To illuminate the role of the unique N-terminal extension of CutC, we created two new constructs by cutting CutC into two parts containing either the N-terminal 326 amino acids or the C-terminal 792 amino acids, which were visible within the electron density of our previously reported crystal structure46. We performed control experiments to test whether Superose 6 gel filtration can properly separate core enzymes from BDPs (Supplementary Figs. 17 and 18). For these experiments we used purified His6x-tagged core enzymes and as a size marker representing BDPs we chose 29 nm diameter bacteriophage AP 205 virus-like particles55. We concluded that gel filtration on the Superose 6 column is able to separate CutC (116–132 ml), CutO (116–140 ml), and CutH (120–144 ml) from AP 205 virus-like particles migrating as small type BDPs (Supplementary Fig. 11b). This confirmed that these three core enzymes as such generally do not overlap with BDP elution fractions. However, CutF eluted in a pattern both consistent with a tetrameric oligomerization state (roughly the same as a dimeric CutC) and also as a larger complex starting as early as 64 ml (Supplementary Figs. 17a, c and 18a), thus partially overlapping with BDP elution zones. The presence of CutF caused shift of elution of full-length CutC towards larger-sized aggregates as early as 60 ml, but not N-terminally truncated CutC336–1128, indicating a crosslinking influence of CutF on full-length CutC. We also tested whether there is some direct interaction between formed shells and core enzymes or any such interactions mediated by Esherichia coli proteins. We expressed core enzymes (CutC + CutO or CutC + CutF + CutO) and BDPs (cmcABC′ + D) in separate batches, then mixed the biomasses in equivalent amounts, and proceeded further with cell lysis, ultracentrifugation, and gel filtration as usually (Supplementary Figs. 18c, e). CutC + CutO and CutC + CutF + CutO biomasses without addition of cmcABC′ + D BDPs were treated in a similar fashion as controls. Only in the case of CutC + CutF + CutO mixed with cmcABC′ + D biomass we were able to detect low amounts of CutC core enzyme (Supplementary Fig. 12e), suggesting some association with BDPs. However, neither CutC nor CutO without BDPs, nor CutC or CutO, when mixed with cmcABC′ + D BDPs, could be observed in fractions before 108 ml (Supplementary Figs. 12b–d), confirming the absence of association with already formed BDPs. This strongly suggests that the observed co-migration of CutC and CutO with BDPs after co-expression described below is almost certainly due to encapsulation. In gel filtration on Superose 6 column CutO is generally eluted slightly later than CutC (Supplementary Fig. 17) and in 6xHis tagged CutC pull-down assays CutO also failed to associate with it (Supplementary Fig. 11b). It could be that the chromatography is a too aggressive method disassembling unencapsulated CutC–CutO complexes. Alternatively, it is also possible that CutC and BMC shell forms a composite binding site for CutO. This, however, would result in CutO being localized exclusively on the inner shell surface and thus being encapsulated in relatively small amounts, especially, when the larger volume/surface ratios of native-type BMCs are considered. Such mechanism would result in a very uneven distribution of CutO in BMC.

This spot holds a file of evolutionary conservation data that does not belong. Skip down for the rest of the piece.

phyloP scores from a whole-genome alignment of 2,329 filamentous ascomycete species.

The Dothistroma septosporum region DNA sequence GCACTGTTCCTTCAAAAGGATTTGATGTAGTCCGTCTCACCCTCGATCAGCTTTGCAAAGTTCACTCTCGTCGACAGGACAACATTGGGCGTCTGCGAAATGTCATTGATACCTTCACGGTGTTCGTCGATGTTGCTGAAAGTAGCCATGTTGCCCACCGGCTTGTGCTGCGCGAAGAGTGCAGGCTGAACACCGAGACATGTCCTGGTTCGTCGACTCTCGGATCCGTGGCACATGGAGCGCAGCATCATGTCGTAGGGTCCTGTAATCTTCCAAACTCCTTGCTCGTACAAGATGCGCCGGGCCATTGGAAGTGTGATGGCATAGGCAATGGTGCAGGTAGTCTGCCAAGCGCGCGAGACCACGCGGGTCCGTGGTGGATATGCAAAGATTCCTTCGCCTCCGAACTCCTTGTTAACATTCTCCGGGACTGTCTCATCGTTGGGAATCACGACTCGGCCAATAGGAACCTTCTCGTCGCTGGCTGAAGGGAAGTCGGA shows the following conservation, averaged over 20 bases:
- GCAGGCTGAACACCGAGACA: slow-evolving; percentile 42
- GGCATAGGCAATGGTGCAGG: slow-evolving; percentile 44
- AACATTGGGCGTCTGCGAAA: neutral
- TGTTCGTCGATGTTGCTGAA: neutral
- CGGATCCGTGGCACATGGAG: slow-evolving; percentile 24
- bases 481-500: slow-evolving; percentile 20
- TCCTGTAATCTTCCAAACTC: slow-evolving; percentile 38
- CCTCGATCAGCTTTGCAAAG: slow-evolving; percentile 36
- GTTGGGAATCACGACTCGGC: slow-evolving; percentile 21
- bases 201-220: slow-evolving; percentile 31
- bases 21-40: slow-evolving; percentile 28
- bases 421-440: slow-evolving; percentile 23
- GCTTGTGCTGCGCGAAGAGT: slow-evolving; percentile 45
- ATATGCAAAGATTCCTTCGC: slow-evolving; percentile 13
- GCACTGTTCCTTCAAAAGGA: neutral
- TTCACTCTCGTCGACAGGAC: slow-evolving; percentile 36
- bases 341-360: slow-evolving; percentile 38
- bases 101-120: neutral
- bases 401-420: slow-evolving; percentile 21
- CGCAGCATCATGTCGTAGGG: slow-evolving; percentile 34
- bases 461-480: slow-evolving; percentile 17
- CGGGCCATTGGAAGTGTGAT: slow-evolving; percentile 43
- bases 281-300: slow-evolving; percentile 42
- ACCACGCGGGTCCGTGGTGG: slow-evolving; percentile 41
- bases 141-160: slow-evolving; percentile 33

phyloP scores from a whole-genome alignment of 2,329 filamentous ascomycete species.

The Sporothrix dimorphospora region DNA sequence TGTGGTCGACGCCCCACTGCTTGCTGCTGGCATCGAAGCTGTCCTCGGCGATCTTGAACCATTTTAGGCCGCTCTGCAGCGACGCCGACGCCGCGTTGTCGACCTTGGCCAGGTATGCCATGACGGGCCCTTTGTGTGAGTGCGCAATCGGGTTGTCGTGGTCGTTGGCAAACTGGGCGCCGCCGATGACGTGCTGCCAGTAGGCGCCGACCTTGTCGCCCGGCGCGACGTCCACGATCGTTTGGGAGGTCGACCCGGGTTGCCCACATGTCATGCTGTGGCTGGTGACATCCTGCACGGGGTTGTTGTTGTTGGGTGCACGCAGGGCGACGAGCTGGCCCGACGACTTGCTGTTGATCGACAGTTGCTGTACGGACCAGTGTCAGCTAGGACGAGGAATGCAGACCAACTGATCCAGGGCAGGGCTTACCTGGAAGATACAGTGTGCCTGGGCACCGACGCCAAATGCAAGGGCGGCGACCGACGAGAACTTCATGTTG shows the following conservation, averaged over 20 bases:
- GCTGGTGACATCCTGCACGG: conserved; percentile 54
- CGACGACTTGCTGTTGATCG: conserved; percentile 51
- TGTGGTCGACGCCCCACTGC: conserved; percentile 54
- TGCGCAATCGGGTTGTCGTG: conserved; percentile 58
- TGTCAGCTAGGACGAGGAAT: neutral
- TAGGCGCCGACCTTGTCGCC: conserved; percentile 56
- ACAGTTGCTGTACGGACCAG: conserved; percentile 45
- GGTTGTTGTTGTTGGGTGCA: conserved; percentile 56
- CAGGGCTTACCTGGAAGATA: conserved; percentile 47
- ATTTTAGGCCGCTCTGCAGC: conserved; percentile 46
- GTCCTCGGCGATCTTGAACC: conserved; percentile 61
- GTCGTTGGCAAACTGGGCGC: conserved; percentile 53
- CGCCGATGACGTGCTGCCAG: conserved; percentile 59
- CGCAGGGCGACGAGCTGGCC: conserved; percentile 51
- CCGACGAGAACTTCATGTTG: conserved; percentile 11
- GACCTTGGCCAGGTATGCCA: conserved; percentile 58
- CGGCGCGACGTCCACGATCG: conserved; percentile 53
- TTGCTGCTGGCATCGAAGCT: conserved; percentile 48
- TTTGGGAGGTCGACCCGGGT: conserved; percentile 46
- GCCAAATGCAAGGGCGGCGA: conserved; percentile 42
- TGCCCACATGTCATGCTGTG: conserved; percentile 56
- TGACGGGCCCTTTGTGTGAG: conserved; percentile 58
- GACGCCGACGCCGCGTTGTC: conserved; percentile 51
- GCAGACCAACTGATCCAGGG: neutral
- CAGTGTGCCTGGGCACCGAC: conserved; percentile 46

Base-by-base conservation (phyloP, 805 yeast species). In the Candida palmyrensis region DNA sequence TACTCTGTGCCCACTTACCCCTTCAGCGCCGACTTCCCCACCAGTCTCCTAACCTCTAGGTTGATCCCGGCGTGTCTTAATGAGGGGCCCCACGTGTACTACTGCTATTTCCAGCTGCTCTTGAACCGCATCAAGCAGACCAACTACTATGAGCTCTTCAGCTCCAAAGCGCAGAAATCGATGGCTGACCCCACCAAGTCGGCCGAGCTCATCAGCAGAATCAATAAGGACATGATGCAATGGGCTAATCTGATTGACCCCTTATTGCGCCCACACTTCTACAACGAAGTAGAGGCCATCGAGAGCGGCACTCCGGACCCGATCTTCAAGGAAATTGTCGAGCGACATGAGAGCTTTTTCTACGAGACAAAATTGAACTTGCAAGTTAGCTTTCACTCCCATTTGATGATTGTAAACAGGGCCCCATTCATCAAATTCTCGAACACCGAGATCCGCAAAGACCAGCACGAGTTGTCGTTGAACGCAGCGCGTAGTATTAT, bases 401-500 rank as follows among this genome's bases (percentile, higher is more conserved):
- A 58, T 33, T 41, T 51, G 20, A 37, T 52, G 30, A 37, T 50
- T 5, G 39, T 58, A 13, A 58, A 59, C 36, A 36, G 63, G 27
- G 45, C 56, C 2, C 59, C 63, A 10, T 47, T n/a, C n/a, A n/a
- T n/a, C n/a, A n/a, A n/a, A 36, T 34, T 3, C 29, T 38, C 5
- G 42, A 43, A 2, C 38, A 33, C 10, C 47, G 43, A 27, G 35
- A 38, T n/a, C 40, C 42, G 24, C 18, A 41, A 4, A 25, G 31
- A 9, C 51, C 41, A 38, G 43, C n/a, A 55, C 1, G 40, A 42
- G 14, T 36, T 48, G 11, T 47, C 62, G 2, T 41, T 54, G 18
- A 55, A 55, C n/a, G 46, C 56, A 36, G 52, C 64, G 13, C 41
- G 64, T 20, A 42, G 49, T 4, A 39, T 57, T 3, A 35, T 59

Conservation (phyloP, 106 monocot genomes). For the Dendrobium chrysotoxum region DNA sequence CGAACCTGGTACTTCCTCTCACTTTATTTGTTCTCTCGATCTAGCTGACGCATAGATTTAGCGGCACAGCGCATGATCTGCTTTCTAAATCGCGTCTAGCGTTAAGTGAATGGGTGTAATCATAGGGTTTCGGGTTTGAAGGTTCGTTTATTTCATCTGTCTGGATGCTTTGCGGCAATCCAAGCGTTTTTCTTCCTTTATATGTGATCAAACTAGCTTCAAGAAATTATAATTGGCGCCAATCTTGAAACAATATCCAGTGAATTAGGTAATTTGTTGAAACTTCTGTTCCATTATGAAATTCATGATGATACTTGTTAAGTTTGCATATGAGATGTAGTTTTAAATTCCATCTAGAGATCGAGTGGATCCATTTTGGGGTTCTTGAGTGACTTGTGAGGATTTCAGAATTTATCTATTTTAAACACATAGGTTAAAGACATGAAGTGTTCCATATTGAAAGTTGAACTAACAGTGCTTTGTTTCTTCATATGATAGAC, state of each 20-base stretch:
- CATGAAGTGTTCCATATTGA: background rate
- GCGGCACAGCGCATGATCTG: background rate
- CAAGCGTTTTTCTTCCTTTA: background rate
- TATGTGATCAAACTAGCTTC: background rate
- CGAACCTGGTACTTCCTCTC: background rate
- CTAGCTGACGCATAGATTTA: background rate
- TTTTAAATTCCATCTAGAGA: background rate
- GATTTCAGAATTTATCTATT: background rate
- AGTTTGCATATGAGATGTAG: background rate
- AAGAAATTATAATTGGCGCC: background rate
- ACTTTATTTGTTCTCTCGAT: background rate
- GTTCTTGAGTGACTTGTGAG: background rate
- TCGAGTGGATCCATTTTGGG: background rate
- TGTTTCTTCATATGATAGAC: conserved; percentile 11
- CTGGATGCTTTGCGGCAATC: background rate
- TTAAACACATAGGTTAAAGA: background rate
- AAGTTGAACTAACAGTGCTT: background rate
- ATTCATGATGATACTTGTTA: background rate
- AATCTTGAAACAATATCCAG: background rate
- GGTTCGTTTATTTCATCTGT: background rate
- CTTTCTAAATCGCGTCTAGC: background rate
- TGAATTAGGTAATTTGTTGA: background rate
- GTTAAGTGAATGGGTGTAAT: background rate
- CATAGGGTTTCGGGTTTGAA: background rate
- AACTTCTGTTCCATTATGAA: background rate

Of all three tested core enzymes, CutC was the only enzyme capable of co-migration with BDPs by itself when co-expressed with cmcABC′ + D shell genes (Supplementary Fig. 13a). The encapsulation of CutC was further confirmed by His6x tag capture experiments. Both large and small type BDPs containing encapsulated His6x-tagged CutC could not bind to the HisTrap column, although free CutC could be efficiently purified by this method45, suggesting that the CutC along with the His6x tag is sequestered inside the BDP lumen (Supplementary Fig. 19a, b). This was true for both small type and large type BDP materials. The presence of 6xHis tag in BDP-associated CutC was confirmed by western blot (Supplementary Fig. 19c). Neither CutO nor CutF was able to co-migrate with BDPs in detectable amounts. This was somewhat unexpected, considering that CutF (but not CutO) has an EP-like elongation (NEQNVERVIRQVLERLG) at the C-terminal end56. CutH contains an N-terminal EP-like elongation (MIDTLVREKIAARL)56, but we failed to detect any CutH co-migration with BDPs as well. The presence or absence of cmcE had no influence on co-migration—CutC was present, and CutO and CutF absent irrespective of the presence or absence of cmcE (Table 2, Supplementary Fig. 13d–f).